The tiny British record label that signed Adele and Radiohead works more like an art gallery

Everything in its right place.
Everything in its right place.
Image: Reuters/Carlo Allegri
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XL Recordings barely releases six albums a year. Yet the modest output of the small, London-based independent record label—which has snagged artists like Adele, Vampire Weekend, Radiohead, The xx, M.I.A., and Sigur Rós—is also its biggest strength.

Owned by music veteran Richard Russell, XL rejects the industry norm of seeking out artists with superstar potential and then aiming to churn out a series of viral hits. (Adele, who signed with the label when she was 18 and went on to become an incredibly successful pop sensation, is the odd exception to this.) Instead, XL tries to find artists who, above all, have “uncompromising vision.” Russell described his philosophy in a New Yorker profile (paywall) this week, explaining why he prefers to take a backseat to artists’ ideas:

[I am] not talking about dysfunctionality. I’m talking about someone who is intensely functional. When you have that vision, you’re unlikely to waste time, because you’re ruling everything out before it’s even a discussion.

With that unique attitude, Russell has built up a particular reputation and respect amongst artists. In 2008, Thom Yorke of Radiohead decided to release his first solo album through XL because he found it a “very mellow” label with “no corporate ethic.” M.I.A. has said she loves that what matters is “the urgency of creating a new sound and what that made you feel, not craftsmanship.” Frank Ocean, who snubbed his former label Def Jam for not giving him enough creative control, took his CD and vinyl releases of Blonde to XL; Def Jam had reportedly dismissed Ocean’s artistic vision and preferred to promote pop stars like Justin Bieber.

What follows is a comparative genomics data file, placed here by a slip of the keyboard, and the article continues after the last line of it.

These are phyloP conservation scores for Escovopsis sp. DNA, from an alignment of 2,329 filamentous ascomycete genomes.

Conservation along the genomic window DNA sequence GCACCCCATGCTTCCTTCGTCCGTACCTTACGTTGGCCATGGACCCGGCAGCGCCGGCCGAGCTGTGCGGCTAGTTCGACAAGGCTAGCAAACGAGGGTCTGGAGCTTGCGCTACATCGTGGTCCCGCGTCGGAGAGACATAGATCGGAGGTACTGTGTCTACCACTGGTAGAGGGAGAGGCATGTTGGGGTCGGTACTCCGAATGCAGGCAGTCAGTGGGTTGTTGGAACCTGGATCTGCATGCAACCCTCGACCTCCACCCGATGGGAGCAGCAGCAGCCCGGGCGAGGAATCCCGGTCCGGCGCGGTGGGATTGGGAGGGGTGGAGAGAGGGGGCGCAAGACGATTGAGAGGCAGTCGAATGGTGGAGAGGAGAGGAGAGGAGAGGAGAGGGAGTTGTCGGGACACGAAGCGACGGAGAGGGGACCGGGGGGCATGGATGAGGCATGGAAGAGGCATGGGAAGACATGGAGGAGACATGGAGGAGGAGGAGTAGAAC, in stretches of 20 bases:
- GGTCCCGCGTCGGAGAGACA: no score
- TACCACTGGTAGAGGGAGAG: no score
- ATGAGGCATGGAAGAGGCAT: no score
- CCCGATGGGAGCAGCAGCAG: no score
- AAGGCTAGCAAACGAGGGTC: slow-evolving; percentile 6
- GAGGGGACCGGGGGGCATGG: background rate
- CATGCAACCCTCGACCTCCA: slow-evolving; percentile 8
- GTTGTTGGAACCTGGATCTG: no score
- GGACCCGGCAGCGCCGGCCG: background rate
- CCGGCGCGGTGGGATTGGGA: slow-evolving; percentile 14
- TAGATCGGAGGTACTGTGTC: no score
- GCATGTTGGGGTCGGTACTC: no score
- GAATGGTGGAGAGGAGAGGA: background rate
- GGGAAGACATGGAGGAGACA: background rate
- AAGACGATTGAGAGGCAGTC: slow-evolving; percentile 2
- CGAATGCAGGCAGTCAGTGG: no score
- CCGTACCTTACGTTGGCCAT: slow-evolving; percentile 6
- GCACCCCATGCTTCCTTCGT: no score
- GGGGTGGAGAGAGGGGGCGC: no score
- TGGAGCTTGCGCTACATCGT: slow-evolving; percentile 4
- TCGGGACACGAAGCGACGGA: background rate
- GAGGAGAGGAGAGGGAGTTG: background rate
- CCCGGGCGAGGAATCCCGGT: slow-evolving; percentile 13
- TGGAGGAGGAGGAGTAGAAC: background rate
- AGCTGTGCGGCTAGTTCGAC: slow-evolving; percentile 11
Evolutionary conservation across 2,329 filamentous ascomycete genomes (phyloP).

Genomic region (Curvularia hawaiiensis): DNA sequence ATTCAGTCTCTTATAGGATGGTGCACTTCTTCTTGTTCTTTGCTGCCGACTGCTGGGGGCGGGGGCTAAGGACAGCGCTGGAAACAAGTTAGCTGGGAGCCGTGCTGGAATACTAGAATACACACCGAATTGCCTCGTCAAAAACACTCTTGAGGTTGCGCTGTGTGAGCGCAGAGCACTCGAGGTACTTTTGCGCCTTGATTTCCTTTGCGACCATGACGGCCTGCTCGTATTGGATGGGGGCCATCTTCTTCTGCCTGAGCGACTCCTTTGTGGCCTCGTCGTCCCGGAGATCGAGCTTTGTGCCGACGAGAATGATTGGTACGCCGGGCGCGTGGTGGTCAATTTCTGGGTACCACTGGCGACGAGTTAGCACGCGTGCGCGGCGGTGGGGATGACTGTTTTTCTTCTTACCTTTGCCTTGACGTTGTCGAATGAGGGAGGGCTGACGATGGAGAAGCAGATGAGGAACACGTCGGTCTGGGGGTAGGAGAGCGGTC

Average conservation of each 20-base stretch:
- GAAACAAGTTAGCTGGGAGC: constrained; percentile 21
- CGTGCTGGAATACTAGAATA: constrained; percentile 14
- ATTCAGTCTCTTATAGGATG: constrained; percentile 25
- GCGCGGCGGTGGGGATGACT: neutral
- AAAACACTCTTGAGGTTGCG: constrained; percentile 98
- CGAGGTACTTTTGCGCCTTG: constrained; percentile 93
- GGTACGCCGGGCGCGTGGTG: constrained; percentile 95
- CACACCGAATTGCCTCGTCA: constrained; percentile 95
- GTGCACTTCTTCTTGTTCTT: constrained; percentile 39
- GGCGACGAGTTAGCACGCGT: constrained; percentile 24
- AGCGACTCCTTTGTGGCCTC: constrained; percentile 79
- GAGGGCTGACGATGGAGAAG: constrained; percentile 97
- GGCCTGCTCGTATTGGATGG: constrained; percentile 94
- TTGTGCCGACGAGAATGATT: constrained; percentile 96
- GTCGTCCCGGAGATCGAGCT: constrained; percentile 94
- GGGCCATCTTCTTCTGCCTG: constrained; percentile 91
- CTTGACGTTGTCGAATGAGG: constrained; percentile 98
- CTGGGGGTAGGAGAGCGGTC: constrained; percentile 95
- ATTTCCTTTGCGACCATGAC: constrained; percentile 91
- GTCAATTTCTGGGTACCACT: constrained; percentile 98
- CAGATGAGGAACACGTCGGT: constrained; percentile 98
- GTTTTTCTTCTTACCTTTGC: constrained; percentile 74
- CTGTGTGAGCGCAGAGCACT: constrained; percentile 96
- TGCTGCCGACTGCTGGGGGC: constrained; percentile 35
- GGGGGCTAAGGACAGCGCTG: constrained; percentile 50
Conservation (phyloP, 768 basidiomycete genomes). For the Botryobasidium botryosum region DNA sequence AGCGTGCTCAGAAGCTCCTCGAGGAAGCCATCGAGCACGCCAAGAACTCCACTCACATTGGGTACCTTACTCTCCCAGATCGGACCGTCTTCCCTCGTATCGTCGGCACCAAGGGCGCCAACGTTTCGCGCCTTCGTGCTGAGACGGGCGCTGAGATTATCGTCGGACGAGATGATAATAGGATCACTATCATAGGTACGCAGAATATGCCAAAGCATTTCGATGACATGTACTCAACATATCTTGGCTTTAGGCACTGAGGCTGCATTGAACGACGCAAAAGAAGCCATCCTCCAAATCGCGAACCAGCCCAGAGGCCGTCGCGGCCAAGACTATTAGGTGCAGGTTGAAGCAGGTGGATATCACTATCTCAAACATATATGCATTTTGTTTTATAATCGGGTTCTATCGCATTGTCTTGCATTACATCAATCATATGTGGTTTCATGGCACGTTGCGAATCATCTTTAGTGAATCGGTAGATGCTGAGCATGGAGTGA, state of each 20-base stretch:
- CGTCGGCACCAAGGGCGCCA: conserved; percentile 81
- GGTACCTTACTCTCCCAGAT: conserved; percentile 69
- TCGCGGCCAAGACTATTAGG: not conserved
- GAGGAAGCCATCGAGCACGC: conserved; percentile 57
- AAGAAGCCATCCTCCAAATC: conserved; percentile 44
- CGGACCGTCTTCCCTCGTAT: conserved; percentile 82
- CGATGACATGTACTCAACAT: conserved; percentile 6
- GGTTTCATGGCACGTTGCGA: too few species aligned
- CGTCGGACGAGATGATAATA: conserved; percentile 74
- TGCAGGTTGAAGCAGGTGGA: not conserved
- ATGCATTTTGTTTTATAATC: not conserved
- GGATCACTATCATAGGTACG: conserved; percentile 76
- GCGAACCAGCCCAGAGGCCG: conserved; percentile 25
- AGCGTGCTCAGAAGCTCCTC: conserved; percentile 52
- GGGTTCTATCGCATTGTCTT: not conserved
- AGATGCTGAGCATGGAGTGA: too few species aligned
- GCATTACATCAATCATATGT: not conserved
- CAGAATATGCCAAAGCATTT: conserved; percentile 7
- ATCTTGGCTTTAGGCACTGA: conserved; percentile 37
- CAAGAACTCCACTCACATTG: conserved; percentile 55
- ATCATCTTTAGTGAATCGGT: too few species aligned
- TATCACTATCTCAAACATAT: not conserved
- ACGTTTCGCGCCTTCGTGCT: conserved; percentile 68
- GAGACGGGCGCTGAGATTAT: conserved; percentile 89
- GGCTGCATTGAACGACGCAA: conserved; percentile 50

As noted by the New Yorker’s Matthew Trammell, XL operates not so much like a record label as an art gallery—curating genuine talent that already exists, and investing in long-term value.

It’s a complete 180 from the philosophy of most record labels, which seek specifically to produce chart-dominating hits, or from the mechanical operations of something like the global K-pop industry. In music, as with many other industries, there are many ways to game the system to maximize profit, but Russell’s XL label proves there is also inimitable value—and perhaps a more satisfying payoff—to staying thoughtful, slow, and small.